What is COR-TEN?
The material best-known under the trademark Cor-ten (sometimes as “Corten”) and is a group of weathering steel alloys developed to form a stable rust-like appearance. It was initially developed in the US for structural use in an unpainted condition.
It is famously used in Antony Gormley's The Angel of the North but is most widely used in the UK for containers and bridge structures as it does not require protective coatings and costly maintenance. It is now being specified by architects for decorative use in the urban realm due to its attractive natural, matt, rust like look.
If normal low alloy steel is exposed to moisture and air then rust forms on the surface, this rust is non-coherent and falls away allowing the layers below to rust until eventual failure occurs. With Cor-ten steel the surface oxidises in the normal way but due to its metallurgical formulation it forms a coherent patina that adheres to the surface and reduces further corrosion.
The patina begins its formation with a reddish brown hue and slowly darkens. In normal weather conditions the patina will take 18 to 36 months to stabilise.
During this patina formation process, any run-off water may contain soluble iron salts which can cause discolouration of adjacent materials especially if they are slightly porous.
The layers develop and regenerate continuously when subjected to weathering influences. The rate of formation and protective effect of the covering layer depend largely upon the corrosive nature of the atmosphere and the likelihood and type of aggressive agents in the air should be taken into account. Due to the constant regeneration of the surface layer, when incorporating Corten in its unprotected condition, designers must also take account of the anticipated loss of thickness due to corrosion. As far as necessary, compensation must be made for this by increasing the thickness of the original material.
Uneven patina formation can be caused by surface contamination, handling marks and welding during fabrication.
Cor-ten is not advised for public realm application in coastal and harsh-weather environments or for areas which will remain permanently damp. The build up of the patina relies on the surface being regularly dried and so careful design must be employed allowing good ventilation and uniform exposure to the weather. Areas in contact with the ground, such as a lighting column root, must be protected with a barrier such as a glass flake paint.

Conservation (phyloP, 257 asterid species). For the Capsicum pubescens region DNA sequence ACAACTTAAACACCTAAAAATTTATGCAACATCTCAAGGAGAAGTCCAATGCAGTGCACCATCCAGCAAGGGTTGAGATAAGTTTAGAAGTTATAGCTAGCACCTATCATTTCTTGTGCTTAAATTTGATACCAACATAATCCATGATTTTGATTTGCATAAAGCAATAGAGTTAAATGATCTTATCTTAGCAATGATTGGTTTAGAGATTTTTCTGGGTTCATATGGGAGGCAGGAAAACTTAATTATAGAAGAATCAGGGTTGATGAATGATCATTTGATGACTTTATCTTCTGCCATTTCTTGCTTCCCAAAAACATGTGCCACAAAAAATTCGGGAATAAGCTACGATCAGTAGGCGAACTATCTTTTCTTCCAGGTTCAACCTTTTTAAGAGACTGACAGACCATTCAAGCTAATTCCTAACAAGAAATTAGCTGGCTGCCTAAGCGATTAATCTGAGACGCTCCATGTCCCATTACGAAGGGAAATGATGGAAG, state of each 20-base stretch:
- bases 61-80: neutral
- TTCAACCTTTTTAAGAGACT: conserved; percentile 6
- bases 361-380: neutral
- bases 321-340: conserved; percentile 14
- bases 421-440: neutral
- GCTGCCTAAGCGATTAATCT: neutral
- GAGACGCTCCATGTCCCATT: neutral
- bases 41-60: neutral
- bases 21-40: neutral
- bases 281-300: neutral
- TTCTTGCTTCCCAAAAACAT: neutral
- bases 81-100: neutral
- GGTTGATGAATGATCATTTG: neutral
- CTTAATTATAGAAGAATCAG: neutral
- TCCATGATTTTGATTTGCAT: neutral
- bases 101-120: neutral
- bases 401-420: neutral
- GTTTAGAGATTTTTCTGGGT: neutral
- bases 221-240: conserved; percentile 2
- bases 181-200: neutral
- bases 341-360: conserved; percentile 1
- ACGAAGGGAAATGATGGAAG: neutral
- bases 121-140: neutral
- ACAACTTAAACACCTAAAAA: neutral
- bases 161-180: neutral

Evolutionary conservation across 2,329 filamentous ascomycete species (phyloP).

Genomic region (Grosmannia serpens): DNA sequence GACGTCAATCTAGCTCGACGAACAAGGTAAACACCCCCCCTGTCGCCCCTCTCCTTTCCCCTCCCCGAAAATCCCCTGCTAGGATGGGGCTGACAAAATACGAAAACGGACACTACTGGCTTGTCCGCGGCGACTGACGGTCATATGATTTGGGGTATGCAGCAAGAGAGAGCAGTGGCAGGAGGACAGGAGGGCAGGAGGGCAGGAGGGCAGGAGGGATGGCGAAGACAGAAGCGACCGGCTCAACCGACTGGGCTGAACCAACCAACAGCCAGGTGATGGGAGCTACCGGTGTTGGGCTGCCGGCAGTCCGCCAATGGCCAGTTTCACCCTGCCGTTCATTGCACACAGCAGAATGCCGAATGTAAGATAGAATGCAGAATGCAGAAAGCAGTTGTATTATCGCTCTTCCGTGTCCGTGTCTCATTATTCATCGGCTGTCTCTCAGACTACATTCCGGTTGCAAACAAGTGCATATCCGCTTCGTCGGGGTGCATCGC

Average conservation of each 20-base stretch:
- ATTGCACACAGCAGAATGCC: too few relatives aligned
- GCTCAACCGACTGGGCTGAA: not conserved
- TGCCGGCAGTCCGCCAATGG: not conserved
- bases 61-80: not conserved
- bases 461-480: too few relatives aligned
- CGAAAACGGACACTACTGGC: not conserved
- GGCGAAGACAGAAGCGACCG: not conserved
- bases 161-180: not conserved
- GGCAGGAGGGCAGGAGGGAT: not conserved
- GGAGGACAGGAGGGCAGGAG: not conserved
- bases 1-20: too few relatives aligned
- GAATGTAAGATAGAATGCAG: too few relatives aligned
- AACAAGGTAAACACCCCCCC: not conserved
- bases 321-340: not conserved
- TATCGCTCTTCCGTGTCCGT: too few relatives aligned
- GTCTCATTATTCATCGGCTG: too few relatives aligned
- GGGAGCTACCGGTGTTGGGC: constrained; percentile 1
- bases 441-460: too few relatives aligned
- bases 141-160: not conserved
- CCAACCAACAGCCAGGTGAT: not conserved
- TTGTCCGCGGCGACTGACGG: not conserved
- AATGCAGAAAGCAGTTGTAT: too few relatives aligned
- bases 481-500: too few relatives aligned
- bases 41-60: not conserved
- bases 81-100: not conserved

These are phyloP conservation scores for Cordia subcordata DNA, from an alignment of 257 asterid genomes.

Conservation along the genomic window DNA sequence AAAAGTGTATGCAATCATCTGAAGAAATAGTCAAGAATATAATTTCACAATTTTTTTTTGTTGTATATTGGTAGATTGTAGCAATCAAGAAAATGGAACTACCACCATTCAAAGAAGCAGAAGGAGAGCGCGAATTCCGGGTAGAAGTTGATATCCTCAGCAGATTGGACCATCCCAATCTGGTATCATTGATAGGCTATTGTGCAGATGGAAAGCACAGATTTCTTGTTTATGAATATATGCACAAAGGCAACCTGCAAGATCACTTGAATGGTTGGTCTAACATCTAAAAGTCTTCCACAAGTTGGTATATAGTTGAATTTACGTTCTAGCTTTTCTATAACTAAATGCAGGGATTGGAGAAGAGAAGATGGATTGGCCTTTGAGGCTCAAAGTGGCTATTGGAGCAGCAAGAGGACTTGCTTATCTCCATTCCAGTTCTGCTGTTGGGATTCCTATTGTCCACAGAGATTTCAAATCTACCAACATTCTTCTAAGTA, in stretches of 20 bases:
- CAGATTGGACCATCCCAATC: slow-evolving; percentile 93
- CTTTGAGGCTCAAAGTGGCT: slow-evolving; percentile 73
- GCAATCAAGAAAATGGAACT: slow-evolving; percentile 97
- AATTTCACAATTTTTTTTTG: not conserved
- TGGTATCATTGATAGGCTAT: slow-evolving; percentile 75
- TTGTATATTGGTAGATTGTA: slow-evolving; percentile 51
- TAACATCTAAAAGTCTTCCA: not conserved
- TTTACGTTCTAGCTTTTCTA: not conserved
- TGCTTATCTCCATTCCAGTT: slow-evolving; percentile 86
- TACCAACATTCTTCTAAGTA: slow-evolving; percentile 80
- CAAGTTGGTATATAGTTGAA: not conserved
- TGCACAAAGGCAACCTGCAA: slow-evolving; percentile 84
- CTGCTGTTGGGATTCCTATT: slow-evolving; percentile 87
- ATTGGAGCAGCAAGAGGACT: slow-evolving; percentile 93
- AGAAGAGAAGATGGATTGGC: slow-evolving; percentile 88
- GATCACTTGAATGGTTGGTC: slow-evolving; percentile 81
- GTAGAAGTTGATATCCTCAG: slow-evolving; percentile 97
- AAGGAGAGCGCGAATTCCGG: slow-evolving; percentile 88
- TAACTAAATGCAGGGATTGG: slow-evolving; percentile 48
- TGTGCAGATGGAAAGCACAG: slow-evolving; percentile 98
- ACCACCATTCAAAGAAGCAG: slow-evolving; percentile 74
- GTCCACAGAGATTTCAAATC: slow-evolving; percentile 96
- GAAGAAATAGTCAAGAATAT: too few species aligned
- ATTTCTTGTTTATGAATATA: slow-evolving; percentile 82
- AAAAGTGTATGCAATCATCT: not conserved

If Cor-ten is specified for a planter then the inner surface will be continually exposed to damp soil. This will not generally cause any structural issues and the run-off water will pass through the soil or bedding material in the planter. However, care should be taken to provide for adequate drainage from planters and to ensure that this water cannot flow over easily stained surfaces.
It should be noted that run-off water from planters can also be contaminated with salts and iron from the soil which can also cause staining of other adjacent materials such as concrete.
Cor-ten has also been used for public seating. During the patina formation process, staining to clothing could occur if the seat is not completely dry. Paint finishes are available which closely mimic the surface of Cor-ten and these may be more suitable for metal likely to be in close contact with clothing.
The protective layer should offer sufficient protection against atmospheric corrosion in most urban conditions but, where particularly aggressive air pollution exists, surface protection is recommended. When installed in a maritime location, in regular contact with water or permanently in a damp environment (for instance light columns installed below ground level), a secondary coating is essential.
Protection can be achieved using the coating of the raw COR-TEN steel with a product such as Owatrol Oil
This stabilises the rust and seals the surface, however it does change the appearance of the surface from a flat non reflective finish to that similar to burnished antique leather.